The “Broad Conspiracy” is the belief that Eli Broad wants MOCA to fail. It has quickly become the art world’s birther theory, an all-but-unfalsifiable claim that Broad is scheming for MOCA’s demise so that he can merge MOCA into his own Grand Avenue museum or otherwise acquire its art. In this urban legend Jeffrey Deitch is the Manchurian Candidate, or maybe Roger De Bris in The Producers. “Fire in the Disco” would be the scheme’s “Springtime for Hitler.” (Above, a 2011 LA Anonymous street-art reaction to MOCA’s “Art in the Streets.”)
As far I can tell, the Conspiracy’s first appearance in pixels is Mat Gleason’s June 27 post on Paul Schimmel’s firing:
“If Moca is downsized into a celebrity-curated kunsthalle style circus, it will give the blue chip Broad across the street more Gravitas. And then of course when MOCA is broke yet again – who will save MOCA by purchasing the best paintings in the collection because the museum is more concerned with event programming? The Broad Museum across the street of course.”
Broad himself has denied the Conspiracy. It is “without any foundation whatsoever,” he told the L.A. Times. “Categorically no. If I wanted to do that [merge the collections], why would I have saved MOCA?”
“I know that there’s this conspiracy theory,” Deitch acknowledged. “It doesn’t make any sense.”
Aha! you may say. Of course they would say that! Well, fine. Look at Broad’s statements over the past decades. Again and again, he revisits the same talking points. If Broad is a one-man sleeper cell, he’s gone deep, deep undercover.
• Broad loves “populism.” For years he’s been lecturing museums on attendance as a metric of success. Can there be any doubt that his admiration for Jeffrey Deitch is sincere? You don’t have to agree with Broad; you just have to allow that what people say sometimes does reflect their feelings.
• Broad hates for art to be in storage. This was his pretext for not giving his collection to LACMA. He complained about MOCA not showing its permanent collection and got it to put its Rothkos and Lichtensteins back on view.
But Broad’s new museum on Grand Avenue won’t have enough space to show everything at once, either. The last thing he needs, it would seem, is massively more art.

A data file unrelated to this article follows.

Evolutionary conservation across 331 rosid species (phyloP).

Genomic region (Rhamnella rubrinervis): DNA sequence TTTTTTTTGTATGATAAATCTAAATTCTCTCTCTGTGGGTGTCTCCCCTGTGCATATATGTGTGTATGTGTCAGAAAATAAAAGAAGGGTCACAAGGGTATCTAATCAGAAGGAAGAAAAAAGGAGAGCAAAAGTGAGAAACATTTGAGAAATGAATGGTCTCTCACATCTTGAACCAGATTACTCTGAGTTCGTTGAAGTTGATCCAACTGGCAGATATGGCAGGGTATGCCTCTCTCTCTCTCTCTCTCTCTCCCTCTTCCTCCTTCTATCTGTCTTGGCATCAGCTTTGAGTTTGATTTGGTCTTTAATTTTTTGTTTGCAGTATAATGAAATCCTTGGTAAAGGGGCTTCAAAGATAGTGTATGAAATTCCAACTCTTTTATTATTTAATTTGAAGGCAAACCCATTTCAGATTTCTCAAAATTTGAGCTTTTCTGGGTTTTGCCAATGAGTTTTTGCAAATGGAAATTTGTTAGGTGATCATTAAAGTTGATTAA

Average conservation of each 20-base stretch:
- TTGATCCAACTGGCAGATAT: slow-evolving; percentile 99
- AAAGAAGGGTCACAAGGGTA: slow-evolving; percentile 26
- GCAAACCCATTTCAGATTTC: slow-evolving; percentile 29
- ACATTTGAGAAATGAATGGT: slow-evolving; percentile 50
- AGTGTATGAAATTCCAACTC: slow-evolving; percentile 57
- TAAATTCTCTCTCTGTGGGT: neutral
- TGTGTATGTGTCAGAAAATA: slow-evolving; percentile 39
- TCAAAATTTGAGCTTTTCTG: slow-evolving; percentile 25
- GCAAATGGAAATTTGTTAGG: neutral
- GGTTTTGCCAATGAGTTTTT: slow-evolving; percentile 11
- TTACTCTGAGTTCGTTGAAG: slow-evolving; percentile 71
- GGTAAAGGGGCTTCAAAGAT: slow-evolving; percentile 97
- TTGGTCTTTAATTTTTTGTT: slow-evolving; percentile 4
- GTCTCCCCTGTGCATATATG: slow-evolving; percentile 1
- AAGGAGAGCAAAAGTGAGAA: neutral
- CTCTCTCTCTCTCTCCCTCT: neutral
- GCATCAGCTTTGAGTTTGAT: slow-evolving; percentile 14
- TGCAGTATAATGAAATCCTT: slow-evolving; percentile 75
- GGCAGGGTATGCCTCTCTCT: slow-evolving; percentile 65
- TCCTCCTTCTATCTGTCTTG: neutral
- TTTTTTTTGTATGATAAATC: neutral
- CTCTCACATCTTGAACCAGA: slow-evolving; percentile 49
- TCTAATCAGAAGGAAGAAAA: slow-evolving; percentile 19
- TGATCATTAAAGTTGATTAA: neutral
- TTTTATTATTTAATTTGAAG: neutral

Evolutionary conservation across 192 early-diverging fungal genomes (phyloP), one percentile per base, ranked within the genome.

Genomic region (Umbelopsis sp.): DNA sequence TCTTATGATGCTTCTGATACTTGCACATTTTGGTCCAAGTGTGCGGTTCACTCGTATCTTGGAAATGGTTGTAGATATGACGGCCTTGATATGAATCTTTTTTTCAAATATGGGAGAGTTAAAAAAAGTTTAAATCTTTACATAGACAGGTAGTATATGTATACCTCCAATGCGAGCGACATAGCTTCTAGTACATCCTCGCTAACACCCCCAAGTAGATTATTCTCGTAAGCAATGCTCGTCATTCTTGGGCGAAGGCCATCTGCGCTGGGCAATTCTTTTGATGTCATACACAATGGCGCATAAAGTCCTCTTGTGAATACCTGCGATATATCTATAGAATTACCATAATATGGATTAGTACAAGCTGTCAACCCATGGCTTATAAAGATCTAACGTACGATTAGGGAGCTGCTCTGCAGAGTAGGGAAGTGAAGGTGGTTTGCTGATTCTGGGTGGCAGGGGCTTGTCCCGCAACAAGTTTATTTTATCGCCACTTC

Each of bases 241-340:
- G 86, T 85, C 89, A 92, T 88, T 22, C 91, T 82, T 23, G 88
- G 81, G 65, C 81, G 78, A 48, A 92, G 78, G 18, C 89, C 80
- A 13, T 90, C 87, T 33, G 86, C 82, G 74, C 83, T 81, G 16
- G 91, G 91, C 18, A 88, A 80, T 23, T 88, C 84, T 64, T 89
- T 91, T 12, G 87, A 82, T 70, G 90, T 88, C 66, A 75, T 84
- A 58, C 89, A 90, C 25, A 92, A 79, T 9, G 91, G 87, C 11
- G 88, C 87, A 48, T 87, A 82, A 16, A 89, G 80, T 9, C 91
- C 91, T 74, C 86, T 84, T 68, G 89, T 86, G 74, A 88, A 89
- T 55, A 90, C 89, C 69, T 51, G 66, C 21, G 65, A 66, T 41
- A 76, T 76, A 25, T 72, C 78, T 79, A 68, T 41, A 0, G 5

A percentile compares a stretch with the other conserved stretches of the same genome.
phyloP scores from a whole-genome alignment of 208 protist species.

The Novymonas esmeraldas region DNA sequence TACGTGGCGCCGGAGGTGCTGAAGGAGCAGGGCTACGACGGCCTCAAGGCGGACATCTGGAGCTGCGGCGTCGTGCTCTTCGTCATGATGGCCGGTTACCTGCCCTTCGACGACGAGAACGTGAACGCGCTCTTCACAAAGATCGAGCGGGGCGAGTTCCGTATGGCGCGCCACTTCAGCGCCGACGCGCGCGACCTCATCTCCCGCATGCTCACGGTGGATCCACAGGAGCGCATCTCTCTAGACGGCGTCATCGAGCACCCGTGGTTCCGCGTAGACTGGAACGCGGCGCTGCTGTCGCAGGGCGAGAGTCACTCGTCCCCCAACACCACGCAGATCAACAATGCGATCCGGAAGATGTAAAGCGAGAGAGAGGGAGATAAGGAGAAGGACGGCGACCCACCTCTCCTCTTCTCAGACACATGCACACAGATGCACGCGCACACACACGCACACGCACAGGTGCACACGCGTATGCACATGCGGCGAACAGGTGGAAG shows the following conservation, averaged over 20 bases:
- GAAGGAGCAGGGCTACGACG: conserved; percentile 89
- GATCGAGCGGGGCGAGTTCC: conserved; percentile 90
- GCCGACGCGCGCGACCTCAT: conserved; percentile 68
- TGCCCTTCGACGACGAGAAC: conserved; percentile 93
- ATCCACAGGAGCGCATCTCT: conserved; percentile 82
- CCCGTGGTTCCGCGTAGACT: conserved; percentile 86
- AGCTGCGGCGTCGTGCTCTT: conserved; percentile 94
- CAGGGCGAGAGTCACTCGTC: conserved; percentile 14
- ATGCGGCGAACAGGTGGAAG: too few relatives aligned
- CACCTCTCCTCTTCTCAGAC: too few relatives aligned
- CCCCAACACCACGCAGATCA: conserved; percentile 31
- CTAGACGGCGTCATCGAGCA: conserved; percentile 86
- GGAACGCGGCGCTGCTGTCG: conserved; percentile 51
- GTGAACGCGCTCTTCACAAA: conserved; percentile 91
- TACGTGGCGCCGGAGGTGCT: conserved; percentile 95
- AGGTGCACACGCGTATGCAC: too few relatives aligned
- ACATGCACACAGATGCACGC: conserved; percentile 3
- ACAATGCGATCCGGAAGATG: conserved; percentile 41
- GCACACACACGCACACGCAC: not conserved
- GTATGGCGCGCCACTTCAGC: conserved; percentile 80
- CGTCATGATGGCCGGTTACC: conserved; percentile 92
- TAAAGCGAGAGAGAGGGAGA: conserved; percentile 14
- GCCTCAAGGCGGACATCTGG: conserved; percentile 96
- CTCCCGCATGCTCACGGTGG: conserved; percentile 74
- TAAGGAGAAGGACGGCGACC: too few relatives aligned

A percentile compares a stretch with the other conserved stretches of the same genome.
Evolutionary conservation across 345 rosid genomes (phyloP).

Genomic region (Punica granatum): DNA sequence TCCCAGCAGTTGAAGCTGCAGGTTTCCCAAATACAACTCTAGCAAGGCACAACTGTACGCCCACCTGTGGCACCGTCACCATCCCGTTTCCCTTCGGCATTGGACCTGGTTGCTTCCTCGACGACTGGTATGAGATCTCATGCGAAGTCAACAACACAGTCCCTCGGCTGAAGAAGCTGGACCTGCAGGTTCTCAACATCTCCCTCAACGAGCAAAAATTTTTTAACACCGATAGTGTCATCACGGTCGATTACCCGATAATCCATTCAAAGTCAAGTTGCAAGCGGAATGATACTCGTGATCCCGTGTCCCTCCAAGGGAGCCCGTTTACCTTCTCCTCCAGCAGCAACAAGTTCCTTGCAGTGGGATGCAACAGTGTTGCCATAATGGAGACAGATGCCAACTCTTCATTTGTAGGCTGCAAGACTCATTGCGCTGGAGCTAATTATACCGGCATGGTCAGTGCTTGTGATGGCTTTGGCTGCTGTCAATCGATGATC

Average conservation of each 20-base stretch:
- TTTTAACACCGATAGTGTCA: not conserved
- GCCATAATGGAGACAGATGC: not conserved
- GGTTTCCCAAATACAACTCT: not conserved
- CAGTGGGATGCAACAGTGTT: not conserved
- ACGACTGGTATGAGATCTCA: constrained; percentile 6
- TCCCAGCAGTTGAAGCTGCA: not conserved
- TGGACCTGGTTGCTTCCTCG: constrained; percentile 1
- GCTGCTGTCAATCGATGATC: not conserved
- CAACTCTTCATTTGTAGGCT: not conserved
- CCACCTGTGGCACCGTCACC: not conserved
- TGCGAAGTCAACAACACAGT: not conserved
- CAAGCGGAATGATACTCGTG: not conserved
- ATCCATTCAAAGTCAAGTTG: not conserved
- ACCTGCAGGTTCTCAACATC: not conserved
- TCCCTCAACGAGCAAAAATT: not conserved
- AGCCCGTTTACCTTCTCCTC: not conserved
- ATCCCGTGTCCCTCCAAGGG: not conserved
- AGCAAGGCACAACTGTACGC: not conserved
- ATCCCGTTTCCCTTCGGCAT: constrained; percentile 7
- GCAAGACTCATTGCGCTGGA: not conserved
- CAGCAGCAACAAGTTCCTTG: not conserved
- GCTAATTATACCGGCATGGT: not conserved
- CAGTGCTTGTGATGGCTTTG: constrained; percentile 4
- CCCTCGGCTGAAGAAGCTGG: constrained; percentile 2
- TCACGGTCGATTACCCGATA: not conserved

• In fact, Broad’s ambitions for The Broad are relatively modest. He has promised a $200 million endowment, a small fraction of his $6 billion net worth. $200 million sounds like a lot, and it is—unless you’re trying to run a major museum in perpetuity.
After allowing for inflation, the earnings on $200 million should keep the doors open and maybe keep the collection fresh by allowing some acquisitions by emerging artists. But Broad apparently doesn’t envision his museum frittering its resources on expensive blockbusters like “Art in the Streets.” That would be MOCA’s role, funded by someone else. I can’t be the only art patron in L.A., Broad keeps saying, and he’s right.
• Broad likes to “leverage” his philanthropy. That is, get someone else to pay for part of it. He contributed generously to BCAM, but so did others who didn’t get their name on the building. He negotiated for $1-a-year rent at two potential sites for his new museum (Santa Monica and downtown), though he ended up paying a lot more to get approval of the Grand Avenue plan. It would be entirely in keeping with this philosophy for The Broad to piggyback on MOCA’s success in drawing crowds. The more who visit MOCA’s expensive blockbusters, financed by the L.A. zillionaires of the future, the more who will visit The Broad’s low-budget rotations of its permanent collection. As Tyler Green recently tweeted, “The best thing for BAM is for there to be a robust, healthy, respected MOCA nearby.”
There are plenty of reasons to be unhappy with the recent doings at MOCA. Be unhappy for the real reasons, not the fantasy ones.
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